'It gives you a little bit of self worth again, a little bit of dignity. It feels like you can do something - because so much is stripped away from you so you end up so self -loathing - to do something like this builds your confidence.' (4) By focusing on the partner-work and group dynamic within the dance, which was non-issue based, any negative self-expectations or personal details were gradually dissolved. Everyone was treated equally as a professional and as an individual with a right to own and express the strength of their emotions through the subtleties of the movement.

Holloway is an exceptionally difficult remand centre to work in largely due to its size. We could never rely on who would turn up to each rehearsal. This was due to such factors as legal or social visits, court hearings, job duties, not being let out of their room or because they were about to transfer to another prison. Coupled with this were the shutdowns that occurred when there were simply not enough staff for the prison to operate safely. Also, due to extensive periods of time being locked up, sometimes from 4.15 pm until the next morning, and longer over the weekends, we were frequently moved to other rooms so that the gym could be used for aerobics. This constantly unpredictable situation was demanding to deal with when working to a tight schedule. Royston and I became proficient at adapting to it though and realised that if we went in expecting our quality time with the dancers to be compromised - the disruption was somehow more bearable.

However, we were indebted to the support from the governor, David Lancaster, the gym staff and Jacqui Harvey, head of education. Within education Jim McShane co-ordinated 60 women, to devise a poem on the subject of what defined a woman. This was then read and recorded by some of our dancers for the start of the performance. In the crafts classes, Kate Simpson co-ordinated a very committed group of women to create costumes and stunning backdrops, which helped to utterly transform the space for performance. For all of us involved though, this was a difficult process as none of us were able to leave the group that we were working with and fully involve each other in what was occurring. A lot of trust and snatched moments at the end of the day was all that was possible to ensure that we were all aiming for a similar goal.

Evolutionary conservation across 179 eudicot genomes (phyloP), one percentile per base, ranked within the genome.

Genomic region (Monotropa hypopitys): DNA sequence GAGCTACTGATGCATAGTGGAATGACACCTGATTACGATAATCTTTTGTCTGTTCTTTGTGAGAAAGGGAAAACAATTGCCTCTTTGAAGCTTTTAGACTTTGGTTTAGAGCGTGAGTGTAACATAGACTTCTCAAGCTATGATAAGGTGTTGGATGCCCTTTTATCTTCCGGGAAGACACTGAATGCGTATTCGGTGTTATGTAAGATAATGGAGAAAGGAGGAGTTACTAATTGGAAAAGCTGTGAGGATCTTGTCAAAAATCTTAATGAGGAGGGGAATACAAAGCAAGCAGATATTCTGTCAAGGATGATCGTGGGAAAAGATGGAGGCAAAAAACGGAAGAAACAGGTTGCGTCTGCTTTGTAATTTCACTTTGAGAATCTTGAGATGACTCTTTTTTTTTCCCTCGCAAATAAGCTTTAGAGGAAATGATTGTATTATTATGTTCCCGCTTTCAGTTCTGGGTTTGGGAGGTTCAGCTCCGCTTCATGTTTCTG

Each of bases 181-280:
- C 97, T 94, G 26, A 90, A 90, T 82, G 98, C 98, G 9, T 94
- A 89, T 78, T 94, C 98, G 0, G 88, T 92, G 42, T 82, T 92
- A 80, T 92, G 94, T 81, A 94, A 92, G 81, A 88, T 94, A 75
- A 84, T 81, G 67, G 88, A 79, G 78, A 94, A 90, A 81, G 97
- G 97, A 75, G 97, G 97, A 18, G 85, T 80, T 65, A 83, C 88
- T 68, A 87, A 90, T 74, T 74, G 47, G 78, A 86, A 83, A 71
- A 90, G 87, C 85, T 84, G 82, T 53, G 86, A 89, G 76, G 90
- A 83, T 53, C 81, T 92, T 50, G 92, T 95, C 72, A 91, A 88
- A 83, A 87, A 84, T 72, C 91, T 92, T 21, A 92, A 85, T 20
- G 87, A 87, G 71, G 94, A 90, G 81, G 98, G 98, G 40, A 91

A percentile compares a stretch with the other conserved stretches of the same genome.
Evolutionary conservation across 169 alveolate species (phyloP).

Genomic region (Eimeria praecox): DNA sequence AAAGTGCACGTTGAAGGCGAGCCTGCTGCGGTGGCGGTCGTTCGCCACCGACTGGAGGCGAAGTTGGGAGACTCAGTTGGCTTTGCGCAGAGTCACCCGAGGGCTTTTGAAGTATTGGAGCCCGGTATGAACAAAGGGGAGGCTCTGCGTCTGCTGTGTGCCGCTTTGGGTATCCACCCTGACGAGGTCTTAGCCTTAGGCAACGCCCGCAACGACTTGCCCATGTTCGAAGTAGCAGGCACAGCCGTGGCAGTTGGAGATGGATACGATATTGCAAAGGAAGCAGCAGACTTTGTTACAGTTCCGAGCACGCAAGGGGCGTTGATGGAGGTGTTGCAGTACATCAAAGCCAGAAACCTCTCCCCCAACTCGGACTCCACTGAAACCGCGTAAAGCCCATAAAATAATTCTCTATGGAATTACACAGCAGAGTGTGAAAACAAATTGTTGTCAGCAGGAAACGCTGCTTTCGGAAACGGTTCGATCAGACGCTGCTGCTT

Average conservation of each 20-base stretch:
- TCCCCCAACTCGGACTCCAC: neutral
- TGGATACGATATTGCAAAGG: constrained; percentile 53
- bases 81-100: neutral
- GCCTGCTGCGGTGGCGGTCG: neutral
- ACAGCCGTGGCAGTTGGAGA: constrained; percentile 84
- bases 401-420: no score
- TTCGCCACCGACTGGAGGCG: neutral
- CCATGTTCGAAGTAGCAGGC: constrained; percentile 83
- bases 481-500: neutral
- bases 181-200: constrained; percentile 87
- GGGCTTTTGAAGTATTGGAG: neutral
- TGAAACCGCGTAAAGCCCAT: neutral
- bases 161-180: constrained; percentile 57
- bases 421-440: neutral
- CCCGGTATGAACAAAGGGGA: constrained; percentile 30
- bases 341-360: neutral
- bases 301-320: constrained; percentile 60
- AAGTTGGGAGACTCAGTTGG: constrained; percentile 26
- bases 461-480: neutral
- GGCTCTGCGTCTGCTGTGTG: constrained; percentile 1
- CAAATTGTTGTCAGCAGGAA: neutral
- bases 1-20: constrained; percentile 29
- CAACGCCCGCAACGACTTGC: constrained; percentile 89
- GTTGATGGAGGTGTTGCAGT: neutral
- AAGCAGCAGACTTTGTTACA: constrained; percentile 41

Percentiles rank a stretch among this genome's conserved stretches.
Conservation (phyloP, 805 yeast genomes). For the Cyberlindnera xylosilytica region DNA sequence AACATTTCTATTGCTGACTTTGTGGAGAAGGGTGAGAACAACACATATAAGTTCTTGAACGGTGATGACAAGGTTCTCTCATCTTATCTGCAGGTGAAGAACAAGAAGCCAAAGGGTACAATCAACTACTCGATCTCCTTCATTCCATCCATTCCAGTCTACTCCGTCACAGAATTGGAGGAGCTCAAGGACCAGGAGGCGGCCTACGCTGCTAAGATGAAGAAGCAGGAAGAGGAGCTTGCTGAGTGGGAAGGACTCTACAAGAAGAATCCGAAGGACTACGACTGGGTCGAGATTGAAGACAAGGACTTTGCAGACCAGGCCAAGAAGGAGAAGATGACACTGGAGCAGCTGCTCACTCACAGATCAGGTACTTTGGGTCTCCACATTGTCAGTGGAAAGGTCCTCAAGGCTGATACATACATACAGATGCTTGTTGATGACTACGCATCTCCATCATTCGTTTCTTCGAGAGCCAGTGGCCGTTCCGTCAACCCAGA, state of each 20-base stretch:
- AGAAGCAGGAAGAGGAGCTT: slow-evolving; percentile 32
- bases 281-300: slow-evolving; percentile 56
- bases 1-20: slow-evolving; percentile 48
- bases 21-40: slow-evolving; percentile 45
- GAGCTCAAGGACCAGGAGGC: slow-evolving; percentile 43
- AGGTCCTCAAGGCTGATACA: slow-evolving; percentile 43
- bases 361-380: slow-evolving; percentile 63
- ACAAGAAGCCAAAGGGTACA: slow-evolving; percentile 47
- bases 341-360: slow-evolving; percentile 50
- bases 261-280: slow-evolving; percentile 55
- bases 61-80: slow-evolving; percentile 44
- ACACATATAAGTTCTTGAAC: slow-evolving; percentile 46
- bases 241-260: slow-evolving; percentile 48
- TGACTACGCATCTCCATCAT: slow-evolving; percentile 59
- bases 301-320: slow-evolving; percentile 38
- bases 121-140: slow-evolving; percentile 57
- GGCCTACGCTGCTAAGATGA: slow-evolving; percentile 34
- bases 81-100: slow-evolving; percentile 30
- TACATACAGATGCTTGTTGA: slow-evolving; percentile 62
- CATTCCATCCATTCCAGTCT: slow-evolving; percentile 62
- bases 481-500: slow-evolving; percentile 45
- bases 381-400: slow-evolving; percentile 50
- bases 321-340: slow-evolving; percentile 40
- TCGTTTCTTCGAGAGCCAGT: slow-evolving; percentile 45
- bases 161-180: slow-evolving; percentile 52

Largely due to the constant transfer of women to other prisons to serve their sentences, our group had now settled to 12 dancers and they were becoming increasingly committed and proud of what they were achieving (we lost some dancers after a full four weeks of rehearsals - both frustrating and distressing for everyone). Those who remained had created some extraordinary bonds, and as they had all been given an original copy of the music, we heard they were practising the moves in their rooms if they were locked up or with each other if they had free association. Other women not involved in the project were curious and learning sections of the piece. In a classic role reversal, even some of the prison officers in the gym were being taught the warm-up exercises and movements by the women!

Their confidence and courage to gently expose their emotions through the dance was both glorious and tough for all involved. A striking example was Claudette who had a certain reputation to uphold in the prison but who simply chose to try something new and be seen in a different light: 'Since I've been dancing, I have come out a lot calmer 'cos it does relax me - it takes away all my aggression. I feel like I'm letting something out of me, you know letting that ugly thing out inside me. I just want to laugh all the time ... and I'm not usually like that at all, believe me. I rip sinks off my wall, in my cell. I've stopped doing that.' (5)

This shift in her perspective and energy was noticed by her prison officer who commented: 'Over the last few weeks, we have seen a remarkable change in her. In her attitude, in the way that she feels about herself, she has become very positive about herself. This dance project has given her something she is desperately happy about doing. If it can help women like Claudette to get a sense of purpose, to feel that they are worth something - I think it will have a great effect on stopping the re-offending because a lot of these women go out with no purpose, with no respect for themselves and they re-offend.' (6)